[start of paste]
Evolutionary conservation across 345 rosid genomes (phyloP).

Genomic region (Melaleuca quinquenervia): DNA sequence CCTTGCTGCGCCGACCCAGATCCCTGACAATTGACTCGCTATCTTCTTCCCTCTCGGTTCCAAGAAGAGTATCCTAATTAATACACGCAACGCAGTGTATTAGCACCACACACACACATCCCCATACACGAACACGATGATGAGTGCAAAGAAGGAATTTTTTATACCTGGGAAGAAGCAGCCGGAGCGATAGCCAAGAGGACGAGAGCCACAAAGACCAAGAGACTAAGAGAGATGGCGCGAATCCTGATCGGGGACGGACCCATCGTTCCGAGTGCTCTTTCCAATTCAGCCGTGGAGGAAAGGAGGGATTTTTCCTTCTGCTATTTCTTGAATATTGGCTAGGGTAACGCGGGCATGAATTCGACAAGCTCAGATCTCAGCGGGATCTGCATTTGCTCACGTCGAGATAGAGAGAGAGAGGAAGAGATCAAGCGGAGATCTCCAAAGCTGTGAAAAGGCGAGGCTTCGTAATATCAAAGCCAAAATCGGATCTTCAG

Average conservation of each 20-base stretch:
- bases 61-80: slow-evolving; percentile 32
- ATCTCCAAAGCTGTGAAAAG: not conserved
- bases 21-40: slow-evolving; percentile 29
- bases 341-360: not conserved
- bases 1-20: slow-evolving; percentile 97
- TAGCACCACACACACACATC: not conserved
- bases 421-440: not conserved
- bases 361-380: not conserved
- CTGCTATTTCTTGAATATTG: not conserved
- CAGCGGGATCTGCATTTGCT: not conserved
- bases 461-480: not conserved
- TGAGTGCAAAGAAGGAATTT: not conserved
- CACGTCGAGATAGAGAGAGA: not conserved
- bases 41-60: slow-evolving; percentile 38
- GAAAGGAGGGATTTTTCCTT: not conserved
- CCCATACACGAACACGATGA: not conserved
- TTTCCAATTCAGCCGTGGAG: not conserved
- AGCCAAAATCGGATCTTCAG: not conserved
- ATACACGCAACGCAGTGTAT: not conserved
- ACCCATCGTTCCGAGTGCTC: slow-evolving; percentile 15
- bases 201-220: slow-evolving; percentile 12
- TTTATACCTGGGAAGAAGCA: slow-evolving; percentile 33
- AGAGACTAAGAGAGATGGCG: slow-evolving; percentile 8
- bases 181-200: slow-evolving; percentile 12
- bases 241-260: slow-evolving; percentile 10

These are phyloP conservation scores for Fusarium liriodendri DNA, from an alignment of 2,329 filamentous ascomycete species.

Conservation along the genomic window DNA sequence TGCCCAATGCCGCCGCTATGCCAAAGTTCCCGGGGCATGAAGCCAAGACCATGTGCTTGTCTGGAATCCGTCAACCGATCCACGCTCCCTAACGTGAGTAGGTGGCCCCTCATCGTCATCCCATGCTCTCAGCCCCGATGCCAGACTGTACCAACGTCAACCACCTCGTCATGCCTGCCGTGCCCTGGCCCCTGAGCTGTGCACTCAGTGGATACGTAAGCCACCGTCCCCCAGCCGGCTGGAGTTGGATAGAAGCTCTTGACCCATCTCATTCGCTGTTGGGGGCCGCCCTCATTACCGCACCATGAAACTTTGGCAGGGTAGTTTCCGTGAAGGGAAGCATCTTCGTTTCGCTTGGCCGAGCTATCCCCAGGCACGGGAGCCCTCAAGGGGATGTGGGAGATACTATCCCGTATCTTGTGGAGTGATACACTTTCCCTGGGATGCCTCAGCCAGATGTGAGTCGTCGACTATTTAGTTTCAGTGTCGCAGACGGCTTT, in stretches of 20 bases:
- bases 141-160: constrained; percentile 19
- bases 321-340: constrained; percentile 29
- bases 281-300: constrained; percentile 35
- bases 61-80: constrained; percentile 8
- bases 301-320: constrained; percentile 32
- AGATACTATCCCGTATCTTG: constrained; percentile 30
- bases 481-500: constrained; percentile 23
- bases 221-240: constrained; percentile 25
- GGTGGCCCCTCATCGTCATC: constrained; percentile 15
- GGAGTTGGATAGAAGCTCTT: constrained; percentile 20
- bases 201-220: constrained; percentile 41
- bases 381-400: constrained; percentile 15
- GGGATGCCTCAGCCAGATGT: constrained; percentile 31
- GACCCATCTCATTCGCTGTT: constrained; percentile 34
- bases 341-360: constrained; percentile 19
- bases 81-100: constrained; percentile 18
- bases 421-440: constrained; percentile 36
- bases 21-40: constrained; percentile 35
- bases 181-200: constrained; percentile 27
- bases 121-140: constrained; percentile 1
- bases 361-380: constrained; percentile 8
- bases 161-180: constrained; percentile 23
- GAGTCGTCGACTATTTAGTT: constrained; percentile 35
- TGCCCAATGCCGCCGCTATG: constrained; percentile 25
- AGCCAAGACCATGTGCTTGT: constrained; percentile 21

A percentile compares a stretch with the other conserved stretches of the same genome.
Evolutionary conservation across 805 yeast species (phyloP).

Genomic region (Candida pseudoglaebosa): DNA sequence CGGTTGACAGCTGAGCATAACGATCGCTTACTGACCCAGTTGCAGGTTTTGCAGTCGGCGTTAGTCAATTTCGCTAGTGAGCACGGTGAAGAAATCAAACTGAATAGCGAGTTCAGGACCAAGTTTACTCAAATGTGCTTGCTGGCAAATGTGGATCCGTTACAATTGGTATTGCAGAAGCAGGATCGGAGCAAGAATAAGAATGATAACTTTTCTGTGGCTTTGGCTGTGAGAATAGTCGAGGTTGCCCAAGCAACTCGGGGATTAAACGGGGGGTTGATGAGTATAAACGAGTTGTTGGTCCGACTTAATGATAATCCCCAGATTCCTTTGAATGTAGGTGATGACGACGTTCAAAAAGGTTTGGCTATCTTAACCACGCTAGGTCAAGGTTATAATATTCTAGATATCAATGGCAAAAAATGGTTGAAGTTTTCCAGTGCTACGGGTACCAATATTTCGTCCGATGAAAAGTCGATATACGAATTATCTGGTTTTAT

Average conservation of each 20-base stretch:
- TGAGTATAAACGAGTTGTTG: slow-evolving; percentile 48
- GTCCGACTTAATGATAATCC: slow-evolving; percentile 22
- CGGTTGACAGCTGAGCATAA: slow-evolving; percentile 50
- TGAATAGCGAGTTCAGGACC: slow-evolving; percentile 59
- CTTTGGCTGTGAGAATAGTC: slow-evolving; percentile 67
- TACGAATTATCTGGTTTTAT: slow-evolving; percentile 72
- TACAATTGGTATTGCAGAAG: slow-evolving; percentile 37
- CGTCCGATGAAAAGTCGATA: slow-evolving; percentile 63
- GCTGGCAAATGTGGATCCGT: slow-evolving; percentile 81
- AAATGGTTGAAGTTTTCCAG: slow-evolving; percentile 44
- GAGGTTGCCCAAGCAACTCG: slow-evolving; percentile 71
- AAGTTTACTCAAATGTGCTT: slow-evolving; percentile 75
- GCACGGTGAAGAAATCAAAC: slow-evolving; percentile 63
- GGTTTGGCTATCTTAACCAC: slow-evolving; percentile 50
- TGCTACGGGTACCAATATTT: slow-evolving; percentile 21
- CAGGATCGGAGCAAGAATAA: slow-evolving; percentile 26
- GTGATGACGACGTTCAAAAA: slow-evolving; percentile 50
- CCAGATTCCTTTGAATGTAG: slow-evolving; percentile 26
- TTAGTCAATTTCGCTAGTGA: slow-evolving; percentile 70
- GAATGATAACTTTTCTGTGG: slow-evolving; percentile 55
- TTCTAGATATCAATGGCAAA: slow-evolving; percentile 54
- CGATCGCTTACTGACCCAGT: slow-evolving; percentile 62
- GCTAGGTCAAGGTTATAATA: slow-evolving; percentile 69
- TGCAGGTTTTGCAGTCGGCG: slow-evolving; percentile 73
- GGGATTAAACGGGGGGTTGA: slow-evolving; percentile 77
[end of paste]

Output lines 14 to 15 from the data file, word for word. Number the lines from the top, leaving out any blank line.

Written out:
- bases 461-480: not conserved
- TGAGTGCAAAGAAGGAATTT: not conserved